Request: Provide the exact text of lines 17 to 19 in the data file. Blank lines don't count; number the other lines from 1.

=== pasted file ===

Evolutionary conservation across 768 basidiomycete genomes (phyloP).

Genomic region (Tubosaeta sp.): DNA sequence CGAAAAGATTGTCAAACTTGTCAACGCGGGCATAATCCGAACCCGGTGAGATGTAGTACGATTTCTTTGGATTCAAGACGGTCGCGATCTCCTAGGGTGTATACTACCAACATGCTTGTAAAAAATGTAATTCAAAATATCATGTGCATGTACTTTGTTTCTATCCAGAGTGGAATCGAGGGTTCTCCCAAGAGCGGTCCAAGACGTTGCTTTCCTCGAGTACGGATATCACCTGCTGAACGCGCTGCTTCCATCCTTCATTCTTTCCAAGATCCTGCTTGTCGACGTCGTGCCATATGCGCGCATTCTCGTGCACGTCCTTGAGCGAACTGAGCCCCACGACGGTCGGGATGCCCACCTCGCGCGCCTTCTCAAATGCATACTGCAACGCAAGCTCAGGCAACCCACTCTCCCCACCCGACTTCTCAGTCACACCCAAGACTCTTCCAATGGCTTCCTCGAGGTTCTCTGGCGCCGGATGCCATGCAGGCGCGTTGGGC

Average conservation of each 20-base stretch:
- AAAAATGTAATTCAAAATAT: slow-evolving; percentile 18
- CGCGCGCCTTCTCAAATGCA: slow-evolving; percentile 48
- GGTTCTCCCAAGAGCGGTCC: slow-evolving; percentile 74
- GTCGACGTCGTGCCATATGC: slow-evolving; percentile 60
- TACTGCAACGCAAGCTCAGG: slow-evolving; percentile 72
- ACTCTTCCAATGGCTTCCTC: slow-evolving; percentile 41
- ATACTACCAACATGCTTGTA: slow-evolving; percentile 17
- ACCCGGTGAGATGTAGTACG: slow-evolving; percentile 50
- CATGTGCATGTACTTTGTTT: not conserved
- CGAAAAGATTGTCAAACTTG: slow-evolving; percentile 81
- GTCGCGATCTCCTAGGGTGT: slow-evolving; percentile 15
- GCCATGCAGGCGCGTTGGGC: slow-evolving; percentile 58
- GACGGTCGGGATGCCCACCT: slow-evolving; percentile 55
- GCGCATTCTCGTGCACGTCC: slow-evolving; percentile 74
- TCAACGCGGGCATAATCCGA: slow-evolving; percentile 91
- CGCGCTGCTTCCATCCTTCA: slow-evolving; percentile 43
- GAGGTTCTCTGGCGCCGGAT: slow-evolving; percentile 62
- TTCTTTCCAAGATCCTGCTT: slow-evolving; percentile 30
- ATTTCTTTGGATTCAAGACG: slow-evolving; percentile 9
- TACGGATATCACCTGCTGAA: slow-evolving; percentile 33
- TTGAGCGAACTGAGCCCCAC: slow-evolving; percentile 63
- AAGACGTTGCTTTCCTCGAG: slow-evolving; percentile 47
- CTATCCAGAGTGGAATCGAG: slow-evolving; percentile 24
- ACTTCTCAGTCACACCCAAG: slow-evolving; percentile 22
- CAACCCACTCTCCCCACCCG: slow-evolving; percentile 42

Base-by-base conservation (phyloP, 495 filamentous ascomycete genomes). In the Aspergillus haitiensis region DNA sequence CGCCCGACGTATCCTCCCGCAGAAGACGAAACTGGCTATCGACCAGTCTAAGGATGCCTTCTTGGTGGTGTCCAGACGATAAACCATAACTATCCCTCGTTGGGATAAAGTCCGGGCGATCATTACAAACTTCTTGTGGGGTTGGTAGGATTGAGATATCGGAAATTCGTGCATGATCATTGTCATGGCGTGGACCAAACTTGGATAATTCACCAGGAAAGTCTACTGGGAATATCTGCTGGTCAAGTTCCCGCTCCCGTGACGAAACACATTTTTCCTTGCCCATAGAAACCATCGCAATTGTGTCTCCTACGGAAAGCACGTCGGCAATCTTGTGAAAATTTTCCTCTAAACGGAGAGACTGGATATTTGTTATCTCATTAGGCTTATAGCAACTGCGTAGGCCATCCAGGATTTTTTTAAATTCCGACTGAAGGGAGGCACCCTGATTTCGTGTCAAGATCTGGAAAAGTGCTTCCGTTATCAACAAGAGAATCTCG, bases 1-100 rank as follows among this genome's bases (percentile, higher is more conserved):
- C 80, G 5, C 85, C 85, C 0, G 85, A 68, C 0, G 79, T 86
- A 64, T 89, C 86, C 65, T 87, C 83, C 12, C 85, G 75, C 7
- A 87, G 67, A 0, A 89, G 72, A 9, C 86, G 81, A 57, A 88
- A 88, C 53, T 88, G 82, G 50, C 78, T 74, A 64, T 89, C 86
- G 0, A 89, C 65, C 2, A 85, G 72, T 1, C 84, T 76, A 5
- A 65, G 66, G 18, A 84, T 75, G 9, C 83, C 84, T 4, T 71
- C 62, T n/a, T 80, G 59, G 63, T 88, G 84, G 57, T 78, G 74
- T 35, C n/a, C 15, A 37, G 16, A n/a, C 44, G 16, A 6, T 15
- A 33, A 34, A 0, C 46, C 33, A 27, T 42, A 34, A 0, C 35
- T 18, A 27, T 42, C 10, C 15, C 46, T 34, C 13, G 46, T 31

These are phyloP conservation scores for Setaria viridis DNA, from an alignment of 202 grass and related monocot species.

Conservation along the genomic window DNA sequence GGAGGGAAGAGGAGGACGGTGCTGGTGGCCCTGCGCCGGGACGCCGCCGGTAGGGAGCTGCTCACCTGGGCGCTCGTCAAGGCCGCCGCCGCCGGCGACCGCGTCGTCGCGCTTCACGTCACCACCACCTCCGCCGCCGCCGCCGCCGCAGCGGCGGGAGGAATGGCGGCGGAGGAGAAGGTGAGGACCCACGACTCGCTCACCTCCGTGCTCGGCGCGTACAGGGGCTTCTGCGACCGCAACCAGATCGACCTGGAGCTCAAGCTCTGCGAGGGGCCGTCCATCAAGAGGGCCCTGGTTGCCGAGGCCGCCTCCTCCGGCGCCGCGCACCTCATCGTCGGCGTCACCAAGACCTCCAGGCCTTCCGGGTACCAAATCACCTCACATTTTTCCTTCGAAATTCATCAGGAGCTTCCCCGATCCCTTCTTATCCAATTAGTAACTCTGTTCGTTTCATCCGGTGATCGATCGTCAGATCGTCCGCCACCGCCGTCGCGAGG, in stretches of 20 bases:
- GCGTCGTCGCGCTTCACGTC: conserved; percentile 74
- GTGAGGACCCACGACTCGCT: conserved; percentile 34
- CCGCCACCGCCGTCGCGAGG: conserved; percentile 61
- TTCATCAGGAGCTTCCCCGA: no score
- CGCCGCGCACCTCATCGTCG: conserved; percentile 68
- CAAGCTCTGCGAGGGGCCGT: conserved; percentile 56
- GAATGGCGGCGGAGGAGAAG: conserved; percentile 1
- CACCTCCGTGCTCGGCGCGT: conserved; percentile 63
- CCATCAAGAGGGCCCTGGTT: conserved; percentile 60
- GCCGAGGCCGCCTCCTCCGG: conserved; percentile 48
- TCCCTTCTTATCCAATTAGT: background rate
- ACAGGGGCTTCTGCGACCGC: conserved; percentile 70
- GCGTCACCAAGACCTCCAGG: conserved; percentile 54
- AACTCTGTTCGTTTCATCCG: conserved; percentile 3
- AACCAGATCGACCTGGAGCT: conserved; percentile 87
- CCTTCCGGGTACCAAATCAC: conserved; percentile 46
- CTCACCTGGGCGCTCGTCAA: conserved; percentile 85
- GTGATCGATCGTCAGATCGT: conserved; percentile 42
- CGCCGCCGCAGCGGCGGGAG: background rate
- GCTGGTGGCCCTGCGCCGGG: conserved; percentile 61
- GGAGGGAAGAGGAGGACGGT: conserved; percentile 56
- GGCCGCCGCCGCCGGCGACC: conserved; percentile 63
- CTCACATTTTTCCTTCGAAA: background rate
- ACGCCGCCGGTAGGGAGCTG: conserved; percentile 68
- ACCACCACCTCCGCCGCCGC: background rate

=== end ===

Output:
- GCGCATTCTCGTGCACGTCC: slow-evolving; percentile 74
- TCAACGCGGGCATAATCCGA: slow-evolving; percentile 91
- CGCGCTGCTTCCATCCTTCA: slow-evolving; percentile 43